In 2014, the Nature Conservancy of Canada (NCC) began a series of inventories on the territory of Kenauk. This work aims to document the rich biodiversity of this vast and iconic property, to exemplify its value and manage it accordingly (eg., identification of areas with high conservation potential, establishment of forest corridors, etc.). Research conducted in collaboration with botanists, zoologists, ornithologists, forest professionals and ecologists have confirmed the exceptional ecological richness of this site. The presence of 28 species at risk, including Conopholis Americana, the four-toed salamander, and the largest black maple stand listed in the province of Quebec, has been validated. Older forest fragments that foster several bird species such as the Canada warbler and the wood thrush were also identified. Moreover, Kenauk offers a large home range for mammals, such as wolves, coyotes, black bears and moose, whose density on the property is greater than the regional average. In terms of fish, channel darters, an indicator species for the quality of the riparian environment, was also found.
The initial results of this inventory and a review of the scientific literature have allowed NCC to produce a synthesis of knowledge on the flora and fauna of this sector and the needs of each species in terms of habitat. This territory inventory is accompanied by a list of concrete recommendations for land stewardship and the management of its natural resources. This document will serve as a framework for planning target species management and conservation action plans for the entire territory of Kenauk and will guide future inventories which will continue in 2017.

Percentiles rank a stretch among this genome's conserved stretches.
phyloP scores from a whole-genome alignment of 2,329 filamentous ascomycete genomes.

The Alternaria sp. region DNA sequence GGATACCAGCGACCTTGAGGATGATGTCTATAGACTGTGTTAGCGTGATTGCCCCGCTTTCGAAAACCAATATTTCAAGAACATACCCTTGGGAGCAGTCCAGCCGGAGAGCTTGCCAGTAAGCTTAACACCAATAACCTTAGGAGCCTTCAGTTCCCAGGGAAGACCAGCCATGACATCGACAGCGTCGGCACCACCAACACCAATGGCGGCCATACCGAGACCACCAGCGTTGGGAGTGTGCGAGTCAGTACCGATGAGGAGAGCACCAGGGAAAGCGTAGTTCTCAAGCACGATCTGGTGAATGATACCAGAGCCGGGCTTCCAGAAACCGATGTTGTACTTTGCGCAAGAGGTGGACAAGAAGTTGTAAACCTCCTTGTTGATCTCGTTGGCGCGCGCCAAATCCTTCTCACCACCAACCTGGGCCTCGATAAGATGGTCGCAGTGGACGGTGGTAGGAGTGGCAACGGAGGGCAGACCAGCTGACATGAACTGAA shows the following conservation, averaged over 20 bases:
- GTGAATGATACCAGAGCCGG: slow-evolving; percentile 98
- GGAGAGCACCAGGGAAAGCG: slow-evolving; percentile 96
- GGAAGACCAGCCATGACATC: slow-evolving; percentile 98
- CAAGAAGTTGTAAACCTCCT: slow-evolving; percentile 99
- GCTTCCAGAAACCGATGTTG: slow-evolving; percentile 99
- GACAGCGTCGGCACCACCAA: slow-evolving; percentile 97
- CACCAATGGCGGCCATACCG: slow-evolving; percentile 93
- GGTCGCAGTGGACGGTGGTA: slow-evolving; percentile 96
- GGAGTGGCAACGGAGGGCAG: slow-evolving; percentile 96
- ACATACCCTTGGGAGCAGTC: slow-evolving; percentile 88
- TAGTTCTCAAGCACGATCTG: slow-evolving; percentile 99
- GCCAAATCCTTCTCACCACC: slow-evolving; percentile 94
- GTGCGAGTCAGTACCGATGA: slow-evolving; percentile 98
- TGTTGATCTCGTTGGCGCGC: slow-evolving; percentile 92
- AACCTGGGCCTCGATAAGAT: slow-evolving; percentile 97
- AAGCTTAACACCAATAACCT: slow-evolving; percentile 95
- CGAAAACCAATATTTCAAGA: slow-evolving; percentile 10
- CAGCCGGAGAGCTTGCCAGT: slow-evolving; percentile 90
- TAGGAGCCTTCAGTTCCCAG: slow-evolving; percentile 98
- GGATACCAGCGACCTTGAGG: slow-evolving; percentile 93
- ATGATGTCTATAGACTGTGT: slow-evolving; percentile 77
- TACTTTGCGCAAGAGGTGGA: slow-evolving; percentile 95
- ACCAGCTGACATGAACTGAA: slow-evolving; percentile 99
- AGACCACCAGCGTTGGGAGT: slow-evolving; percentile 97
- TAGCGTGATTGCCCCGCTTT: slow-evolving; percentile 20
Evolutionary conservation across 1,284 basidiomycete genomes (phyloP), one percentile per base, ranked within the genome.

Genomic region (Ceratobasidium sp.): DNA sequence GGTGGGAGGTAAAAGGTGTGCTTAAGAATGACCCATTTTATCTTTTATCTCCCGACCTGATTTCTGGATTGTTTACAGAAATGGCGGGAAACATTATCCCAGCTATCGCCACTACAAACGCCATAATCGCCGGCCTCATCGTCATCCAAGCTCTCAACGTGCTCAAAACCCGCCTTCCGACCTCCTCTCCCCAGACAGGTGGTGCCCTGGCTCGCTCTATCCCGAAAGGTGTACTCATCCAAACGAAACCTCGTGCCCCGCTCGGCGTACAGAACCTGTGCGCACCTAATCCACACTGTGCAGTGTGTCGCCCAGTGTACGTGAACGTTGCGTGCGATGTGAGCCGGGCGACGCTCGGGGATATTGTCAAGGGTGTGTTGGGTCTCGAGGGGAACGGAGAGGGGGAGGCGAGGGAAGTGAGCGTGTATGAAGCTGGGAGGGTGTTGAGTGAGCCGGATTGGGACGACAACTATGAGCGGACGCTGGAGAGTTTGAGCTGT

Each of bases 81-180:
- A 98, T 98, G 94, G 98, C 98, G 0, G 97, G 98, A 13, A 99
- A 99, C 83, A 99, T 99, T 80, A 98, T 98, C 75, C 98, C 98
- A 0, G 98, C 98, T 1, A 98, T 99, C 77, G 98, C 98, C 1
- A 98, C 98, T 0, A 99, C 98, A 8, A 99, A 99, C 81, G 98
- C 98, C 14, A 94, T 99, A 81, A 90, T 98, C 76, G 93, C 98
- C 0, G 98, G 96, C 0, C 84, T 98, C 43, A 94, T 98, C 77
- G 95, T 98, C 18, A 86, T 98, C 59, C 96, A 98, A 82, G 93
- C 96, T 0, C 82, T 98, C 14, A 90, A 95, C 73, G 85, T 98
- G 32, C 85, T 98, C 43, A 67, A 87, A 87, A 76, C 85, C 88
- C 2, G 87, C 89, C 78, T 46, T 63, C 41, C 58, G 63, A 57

NCC is also prioritizing the preservation of Kenauks’ ecological features to ensure its dynamic role within the landscape-scale ecosystem. Kenauks’ conservation planning will therefor include a larger scale objective to protect a wildlife corridor to the North. The continuous forest cover to the North of Kenauk provides suitable conditions for wildlife movement and migration. Primary species of interest include moose and wolves, and secondary targets include other terrestrial non-game species. Continuous forest is also important for forest interior birds, indigenous plants and amphibians with limited dispersal capacity. The objective is to maintain landscape connectivity for free dispersal of those different target groups.